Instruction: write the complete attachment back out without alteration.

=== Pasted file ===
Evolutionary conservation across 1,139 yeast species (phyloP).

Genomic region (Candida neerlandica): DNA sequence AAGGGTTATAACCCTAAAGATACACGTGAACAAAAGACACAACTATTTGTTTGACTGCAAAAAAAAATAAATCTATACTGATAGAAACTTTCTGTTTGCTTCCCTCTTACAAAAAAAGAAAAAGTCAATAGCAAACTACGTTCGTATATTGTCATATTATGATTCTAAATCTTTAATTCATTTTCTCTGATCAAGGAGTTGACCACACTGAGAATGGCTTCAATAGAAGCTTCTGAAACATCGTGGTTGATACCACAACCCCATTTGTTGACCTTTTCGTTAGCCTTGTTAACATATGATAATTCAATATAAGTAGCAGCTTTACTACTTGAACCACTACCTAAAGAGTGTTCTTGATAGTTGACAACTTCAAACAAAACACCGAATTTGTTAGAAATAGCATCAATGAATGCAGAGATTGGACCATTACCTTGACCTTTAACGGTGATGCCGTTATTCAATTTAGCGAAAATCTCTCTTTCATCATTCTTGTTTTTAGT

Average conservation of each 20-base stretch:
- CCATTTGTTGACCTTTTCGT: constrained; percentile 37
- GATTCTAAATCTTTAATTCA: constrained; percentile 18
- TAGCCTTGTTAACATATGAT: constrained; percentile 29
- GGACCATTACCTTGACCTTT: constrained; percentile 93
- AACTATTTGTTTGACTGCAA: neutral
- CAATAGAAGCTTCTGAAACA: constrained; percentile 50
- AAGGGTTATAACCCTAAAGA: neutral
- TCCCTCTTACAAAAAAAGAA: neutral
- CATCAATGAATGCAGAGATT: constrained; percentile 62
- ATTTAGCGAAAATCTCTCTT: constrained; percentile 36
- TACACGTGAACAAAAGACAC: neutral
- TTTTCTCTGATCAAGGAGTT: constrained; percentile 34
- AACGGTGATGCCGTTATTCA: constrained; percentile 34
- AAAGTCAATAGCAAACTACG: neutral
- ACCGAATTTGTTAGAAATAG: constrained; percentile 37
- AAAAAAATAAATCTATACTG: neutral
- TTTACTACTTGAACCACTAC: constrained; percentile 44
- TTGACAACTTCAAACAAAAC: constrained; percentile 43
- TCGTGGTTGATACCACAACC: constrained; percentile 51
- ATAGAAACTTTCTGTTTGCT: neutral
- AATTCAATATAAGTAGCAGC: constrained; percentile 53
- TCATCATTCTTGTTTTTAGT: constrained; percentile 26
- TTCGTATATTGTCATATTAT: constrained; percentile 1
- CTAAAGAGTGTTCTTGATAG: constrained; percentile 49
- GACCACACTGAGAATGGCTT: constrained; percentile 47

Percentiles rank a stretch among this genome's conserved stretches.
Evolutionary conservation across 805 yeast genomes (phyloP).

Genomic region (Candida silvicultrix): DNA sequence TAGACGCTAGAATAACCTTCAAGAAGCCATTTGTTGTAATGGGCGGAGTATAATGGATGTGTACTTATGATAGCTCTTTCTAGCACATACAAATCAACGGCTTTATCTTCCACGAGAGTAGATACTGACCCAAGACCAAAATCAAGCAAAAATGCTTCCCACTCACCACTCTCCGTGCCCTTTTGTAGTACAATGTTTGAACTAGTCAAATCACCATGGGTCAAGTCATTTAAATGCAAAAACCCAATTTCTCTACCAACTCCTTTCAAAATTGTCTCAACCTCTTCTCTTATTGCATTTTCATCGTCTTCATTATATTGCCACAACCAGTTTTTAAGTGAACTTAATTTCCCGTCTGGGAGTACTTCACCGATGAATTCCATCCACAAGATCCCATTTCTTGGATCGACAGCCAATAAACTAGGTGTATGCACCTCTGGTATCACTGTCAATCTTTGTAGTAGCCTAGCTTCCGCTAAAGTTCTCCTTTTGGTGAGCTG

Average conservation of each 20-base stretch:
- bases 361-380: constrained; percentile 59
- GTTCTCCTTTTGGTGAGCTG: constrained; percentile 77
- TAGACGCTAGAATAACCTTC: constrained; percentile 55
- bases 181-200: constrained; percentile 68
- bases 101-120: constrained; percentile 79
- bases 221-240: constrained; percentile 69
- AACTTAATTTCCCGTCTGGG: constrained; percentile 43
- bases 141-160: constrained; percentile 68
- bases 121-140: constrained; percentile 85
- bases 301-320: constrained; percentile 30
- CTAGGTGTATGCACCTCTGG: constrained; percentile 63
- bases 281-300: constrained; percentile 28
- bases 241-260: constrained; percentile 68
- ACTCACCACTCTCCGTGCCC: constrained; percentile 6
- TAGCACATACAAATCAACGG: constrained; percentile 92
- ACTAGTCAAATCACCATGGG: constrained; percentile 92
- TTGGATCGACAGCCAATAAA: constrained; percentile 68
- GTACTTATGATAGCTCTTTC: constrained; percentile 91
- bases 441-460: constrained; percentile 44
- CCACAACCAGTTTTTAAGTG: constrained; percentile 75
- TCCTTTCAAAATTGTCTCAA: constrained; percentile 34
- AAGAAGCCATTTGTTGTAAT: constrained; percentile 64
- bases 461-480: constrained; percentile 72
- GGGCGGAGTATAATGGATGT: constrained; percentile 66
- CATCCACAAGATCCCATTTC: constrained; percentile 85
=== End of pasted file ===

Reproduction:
Evolutionary conservation across 1,139 yeast species (phyloP).

Genomic region (Candida neerlandica): DNA sequence AAGGGTTATAACCCTAAAGATACACGTGAACAAAAGACACAACTATTTGTTTGACTGCAAAAAAAAATAAATCTATACTGATAGAAACTTTCTGTTTGCTTCCCTCTTACAAAAAAAGAAAAAGTCAATAGCAAACTACGTTCGTATATTGTCATATTATGATTCTAAATCTTTAATTCATTTTCTCTGATCAAGGAGTTGACCACACTGAGAATGGCTTCAATAGAAGCTTCTGAAACATCGTGGTTGATACCACAACCCCATTTGTTGACCTTTTCGTTAGCCTTGTTAACATATGATAATTCAATATAAGTAGCAGCTTTACTACTTGAACCACTACCTAAAGAGTGTTCTTGATAGTTGACAACTTCAAACAAAACACCGAATTTGTTAGAAATAGCATCAATGAATGCAGAGATTGGACCATTACCTTGACCTTTAACGGTGATGCCGTTATTCAATTTAGCGAAAATCTCTCTTTCATCATTCTTGTTTTTAGT

Average conservation of each 20-base stretch:
- CCATTTGTTGACCTTTTCGT: constrained; percentile 37
- GATTCTAAATCTTTAATTCA: constrained; percentile 18
- TAGCCTTGTTAACATATGAT: constrained; percentile 29
- GGACCATTACCTTGACCTTT: constrained; percentile 93
- AACTATTTGTTTGACTGCAA: neutral
- CAATAGAAGCTTCTGAAACA: constrained; percentile 50
- AAGGGTTATAACCCTAAAGA: neutral
- TCCCTCTTACAAAAAAAGAA: neutral
- CATCAATGAATGCAGAGATT: constrained; percentile 62
- ATTTAGCGAAAATCTCTCTT: constrained; percentile 36
- TACACGTGAACAAAAGACAC: neutral
- TTTTCTCTGATCAAGGAGTT: constrained; percentile 34
- AACGGTGATGCCGTTATTCA: constrained; percentile 34
- AAAGTCAATAGCAAACTACG: neutral
- ACCGAATTTGTTAGAAATAG: constrained; percentile 37
- AAAAAAATAAATCTATACTG: neutral
- TTTACTACTTGAACCACTAC: constrained; percentile 44
- TTGACAACTTCAAACAAAAC: constrained; percentile 43
- TCGTGGTTGATACCACAACC: constrained; percentile 51
- ATAGAAACTTTCTGTTTGCT: neutral
- AATTCAATATAAGTAGCAGC: constrained; percentile 53
- TCATCATTCTTGTTTTTAGT: constrained; percentile 26
- TTCGTATATTGTCATATTAT: constrained; percentile 1
- CTAAAGAGTGTTCTTGATAG: constrained; percentile 49
- GACCACACTGAGAATGGCTT: constrained; percentile 47

Percentiles rank a stretch among this genome's conserved stretches.
Evolutionary conservation across 805 yeast genomes (phyloP).

Genomic region (Candida silvicultrix): DNA sequence TAGACGCTAGAATAACCTTCAAGAAGCCATTTGTTGTAATGGGCGGAGTATAATGGATGTGTACTTATGATAGCTCTTTCTAGCACATACAAATCAACGGCTTTATCTTCCACGAGAGTAGATACTGACCCAAGACCAAAATCAAGCAAAAATGCTTCCCACTCACCACTCTCCGTGCCCTTTTGTAGTACAATGTTTGAACTAGTCAAATCACCATGGGTCAAGTCATTTAAATGCAAAAACCCAATTTCTCTACCAACTCCTTTCAAAATTGTCTCAACCTCTTCTCTTATTGCATTTTCATCGTCTTCATTATATTGCCACAACCAGTTTTTAAGTGAACTTAATTTCCCGTCTGGGAGTACTTCACCGATGAATTCCATCCACAAGATCCCATTTCTTGGATCGACAGCCAATAAACTAGGTGTATGCACCTCTGGTATCACTGTCAATCTTTGTAGTAGCCTAGCTTCCGCTAAAGTTCTCCTTTTGGTGAGCTG

Average conservation of each 20-base stretch:
- bases 361-380: constrained; percentile 59
- GTTCTCCTTTTGGTGAGCTG: constrained; percentile 77
- TAGACGCTAGAATAACCTTC: constrained; percentile 55
- bases 181-200: constrained; percentile 68
- bases 101-120: constrained; percentile 79
- bases 221-240: constrained; percentile 69
- AACTTAATTTCCCGTCTGGG: constrained; percentile 43
- bases 141-160: constrained; percentile 68
- bases 121-140: constrained; percentile 85
- bases 301-320: constrained; percentile 30
- CTAGGTGTATGCACCTCTGG: constrained; percentile 63
- bases 281-300: constrained; percentile 28
- bases 241-260: constrained; percentile 68
- ACTCACCACTCTCCGTGCCC: constrained; percentile 6
- TAGCACATACAAATCAACGG: constrained; percentile 92
- ACTAGTCAAATCACCATGGG: constrained; percentile 92
- TTGGATCGACAGCCAATAAA: constrained; percentile 68
- GTACTTATGATAGCTCTTTC: constrained; percentile 91
- bases 441-460: constrained; percentile 44
- CCACAACCAGTTTTTAAGTG: constrained; percentile 75
- TCCTTTCAAAATTGTCTCAA: constrained; percentile 34
- AAGAAGCCATTTGTTGTAAT: constrained; percentile 64
- bases 461-480: constrained; percentile 72
- GGGCGGAGTATAATGGATGT: constrained; percentile 66
- CATCCACAAGATCCCATTTC: constrained; percentile 85